Friday, April 23, 2010

The Book You Have to Read:
“Murder Fantastical,” by Patricia Moyes

(Editor’s note: This marks the 91st installment of The Rap Sheet’s ongoing Friday blog series highlighting great but forgotten books. Previous recommendations can be found here.)

Flying in the face of Rap Sheet tradition, my first pick for a forgotten treasure is not a noir novel, nor even a hard-boiled one. It is a classic, country-house cozy built around a collection of English eccentrics (is that redundant?), with a puzzle at its core.

By the mid-1970s fans of the traditional British cozy could be forgiven for being more than a little apprehensive: the genre was showing signs of becoming an endangered species. Not to worry, however. A second generation of British crime writers rooted firmly in the cozy tradition were emerging. One of the best of those was Patricia Moyes, who made a grand entrance (acknowledged approvingly by no less than Anthony Boucher) with a delightful debut novel titled Dead Men Don’t Ski (1959). Although it is a fine story in its own right, I want to focus here on her 1967 novel, Murder Fantastical.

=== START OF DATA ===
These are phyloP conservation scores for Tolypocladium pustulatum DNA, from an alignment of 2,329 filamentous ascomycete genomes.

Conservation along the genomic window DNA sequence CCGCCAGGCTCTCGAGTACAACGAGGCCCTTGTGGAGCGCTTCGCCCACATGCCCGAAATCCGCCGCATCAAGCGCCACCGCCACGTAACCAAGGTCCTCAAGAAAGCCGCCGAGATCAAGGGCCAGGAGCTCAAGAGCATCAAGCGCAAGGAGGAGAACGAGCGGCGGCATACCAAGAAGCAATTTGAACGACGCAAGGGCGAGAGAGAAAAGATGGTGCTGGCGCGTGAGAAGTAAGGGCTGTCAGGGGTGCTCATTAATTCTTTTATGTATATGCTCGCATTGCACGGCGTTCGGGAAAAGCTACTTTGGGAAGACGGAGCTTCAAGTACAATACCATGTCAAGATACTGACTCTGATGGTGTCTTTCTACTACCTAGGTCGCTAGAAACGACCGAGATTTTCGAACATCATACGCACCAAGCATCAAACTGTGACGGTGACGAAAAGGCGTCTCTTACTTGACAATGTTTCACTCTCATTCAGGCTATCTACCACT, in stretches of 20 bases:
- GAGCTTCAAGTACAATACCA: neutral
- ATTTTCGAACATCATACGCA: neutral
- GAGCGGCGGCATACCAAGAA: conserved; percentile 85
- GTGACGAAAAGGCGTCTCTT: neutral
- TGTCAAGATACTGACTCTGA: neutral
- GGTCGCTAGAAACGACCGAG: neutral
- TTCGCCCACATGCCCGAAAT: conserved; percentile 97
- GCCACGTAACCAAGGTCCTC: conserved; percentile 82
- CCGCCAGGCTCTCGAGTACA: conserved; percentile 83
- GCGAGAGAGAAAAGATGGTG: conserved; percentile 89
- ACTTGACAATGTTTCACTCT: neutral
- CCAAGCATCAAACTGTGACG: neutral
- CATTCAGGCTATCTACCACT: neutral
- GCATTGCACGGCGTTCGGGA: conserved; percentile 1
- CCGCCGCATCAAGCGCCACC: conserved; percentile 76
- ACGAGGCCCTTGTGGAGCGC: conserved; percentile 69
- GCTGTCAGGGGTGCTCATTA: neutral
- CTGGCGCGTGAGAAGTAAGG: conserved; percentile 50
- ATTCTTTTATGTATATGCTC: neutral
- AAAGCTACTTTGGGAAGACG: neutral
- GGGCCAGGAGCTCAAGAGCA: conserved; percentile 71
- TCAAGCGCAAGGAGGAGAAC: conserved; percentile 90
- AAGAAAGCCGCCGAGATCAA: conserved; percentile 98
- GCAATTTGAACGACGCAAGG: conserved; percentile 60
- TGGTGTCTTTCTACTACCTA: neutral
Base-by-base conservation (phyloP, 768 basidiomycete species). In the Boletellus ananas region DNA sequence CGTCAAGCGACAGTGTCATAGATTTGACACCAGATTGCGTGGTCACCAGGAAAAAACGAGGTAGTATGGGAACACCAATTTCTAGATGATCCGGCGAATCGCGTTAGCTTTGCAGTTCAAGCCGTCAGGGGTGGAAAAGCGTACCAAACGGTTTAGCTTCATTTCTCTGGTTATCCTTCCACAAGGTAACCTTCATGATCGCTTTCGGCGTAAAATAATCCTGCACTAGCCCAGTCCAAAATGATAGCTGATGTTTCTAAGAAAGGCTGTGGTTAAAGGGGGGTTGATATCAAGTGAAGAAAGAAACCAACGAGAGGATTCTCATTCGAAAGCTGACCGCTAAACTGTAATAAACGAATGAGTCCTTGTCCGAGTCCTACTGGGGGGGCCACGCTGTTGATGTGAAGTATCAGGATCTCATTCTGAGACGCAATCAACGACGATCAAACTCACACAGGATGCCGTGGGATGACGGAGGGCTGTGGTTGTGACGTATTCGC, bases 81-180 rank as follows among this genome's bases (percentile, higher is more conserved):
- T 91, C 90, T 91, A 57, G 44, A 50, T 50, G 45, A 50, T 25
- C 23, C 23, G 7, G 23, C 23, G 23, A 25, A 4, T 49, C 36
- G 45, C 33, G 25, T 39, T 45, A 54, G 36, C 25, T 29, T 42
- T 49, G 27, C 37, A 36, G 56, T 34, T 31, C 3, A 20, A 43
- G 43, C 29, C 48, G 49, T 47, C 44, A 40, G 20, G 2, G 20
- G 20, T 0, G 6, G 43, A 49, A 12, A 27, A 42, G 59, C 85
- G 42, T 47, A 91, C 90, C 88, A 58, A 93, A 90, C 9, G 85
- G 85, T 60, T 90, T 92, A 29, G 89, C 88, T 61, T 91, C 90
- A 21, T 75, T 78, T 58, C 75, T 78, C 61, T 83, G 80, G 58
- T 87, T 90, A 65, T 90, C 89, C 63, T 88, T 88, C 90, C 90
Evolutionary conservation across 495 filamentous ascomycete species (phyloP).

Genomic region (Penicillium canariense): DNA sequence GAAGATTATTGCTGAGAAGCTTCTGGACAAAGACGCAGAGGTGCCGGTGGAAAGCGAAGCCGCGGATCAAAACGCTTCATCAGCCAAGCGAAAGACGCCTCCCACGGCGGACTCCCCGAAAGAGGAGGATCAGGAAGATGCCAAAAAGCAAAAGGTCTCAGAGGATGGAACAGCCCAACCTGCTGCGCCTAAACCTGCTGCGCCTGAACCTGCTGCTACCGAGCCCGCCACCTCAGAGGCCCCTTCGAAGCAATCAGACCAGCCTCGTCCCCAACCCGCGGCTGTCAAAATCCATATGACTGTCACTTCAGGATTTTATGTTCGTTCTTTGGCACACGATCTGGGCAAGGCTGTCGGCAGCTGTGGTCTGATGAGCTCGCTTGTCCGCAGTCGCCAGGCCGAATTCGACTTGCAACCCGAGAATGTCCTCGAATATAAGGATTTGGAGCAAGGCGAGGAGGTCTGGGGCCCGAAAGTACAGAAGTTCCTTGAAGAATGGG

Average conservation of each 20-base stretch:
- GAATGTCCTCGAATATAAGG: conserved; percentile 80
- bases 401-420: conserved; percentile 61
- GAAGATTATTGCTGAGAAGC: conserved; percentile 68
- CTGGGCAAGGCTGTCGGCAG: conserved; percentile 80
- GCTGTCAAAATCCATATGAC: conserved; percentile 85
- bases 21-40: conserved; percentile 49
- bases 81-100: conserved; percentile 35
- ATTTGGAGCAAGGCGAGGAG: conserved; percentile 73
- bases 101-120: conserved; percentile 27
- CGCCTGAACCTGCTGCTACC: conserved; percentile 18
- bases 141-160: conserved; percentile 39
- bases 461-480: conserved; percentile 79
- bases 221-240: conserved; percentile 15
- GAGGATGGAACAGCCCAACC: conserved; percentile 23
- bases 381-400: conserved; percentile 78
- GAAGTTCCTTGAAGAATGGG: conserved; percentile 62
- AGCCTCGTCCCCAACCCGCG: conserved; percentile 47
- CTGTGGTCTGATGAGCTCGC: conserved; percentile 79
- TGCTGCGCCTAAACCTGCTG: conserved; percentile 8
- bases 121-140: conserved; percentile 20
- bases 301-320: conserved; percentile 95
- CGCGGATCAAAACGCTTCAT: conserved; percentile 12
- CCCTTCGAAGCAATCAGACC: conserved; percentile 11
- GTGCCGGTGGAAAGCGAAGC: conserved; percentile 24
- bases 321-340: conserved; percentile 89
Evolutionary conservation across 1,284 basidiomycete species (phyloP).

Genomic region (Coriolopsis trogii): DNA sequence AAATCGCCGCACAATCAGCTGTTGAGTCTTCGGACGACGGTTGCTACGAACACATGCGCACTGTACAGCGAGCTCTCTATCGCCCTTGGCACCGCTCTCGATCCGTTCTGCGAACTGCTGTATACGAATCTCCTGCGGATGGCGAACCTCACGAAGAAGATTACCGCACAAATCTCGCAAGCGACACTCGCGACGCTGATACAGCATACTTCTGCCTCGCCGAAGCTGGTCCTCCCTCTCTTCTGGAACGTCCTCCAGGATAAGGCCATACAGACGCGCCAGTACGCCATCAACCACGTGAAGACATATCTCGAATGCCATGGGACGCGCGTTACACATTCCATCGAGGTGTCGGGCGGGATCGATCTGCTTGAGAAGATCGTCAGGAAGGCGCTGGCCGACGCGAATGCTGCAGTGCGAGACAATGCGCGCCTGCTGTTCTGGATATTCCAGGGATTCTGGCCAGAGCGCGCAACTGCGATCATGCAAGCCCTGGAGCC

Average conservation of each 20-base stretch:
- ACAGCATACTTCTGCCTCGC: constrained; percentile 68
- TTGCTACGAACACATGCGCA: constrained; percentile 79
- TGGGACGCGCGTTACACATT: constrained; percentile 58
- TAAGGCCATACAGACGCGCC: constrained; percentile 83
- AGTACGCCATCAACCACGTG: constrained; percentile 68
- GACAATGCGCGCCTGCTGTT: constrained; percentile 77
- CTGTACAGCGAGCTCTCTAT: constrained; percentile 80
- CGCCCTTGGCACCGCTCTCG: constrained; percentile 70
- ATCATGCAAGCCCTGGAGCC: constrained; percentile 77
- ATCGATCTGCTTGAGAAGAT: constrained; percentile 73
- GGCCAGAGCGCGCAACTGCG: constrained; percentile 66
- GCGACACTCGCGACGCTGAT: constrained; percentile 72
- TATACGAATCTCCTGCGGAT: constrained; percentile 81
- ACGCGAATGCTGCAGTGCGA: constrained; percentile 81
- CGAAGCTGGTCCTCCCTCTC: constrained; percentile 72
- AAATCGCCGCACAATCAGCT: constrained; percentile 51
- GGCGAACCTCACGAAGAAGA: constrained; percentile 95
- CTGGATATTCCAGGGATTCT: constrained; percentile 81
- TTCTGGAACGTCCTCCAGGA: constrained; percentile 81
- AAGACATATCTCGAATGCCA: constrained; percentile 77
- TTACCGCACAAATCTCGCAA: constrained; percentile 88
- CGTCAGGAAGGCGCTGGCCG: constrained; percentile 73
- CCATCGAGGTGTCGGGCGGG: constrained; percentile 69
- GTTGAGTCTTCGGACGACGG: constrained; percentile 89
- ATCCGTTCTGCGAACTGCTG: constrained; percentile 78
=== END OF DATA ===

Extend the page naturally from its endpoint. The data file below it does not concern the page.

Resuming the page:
A relative newcomer to the village of Cregwell, turf accountant (I love that British name for a bookie) Raymond Mason has driven over to Cregwell Grange to speak with George Manciple, the rather doddering owner of that family estate. Mason wants to buy Manciple’s home, his admission ticket, as he sees it, to the life of a country squire.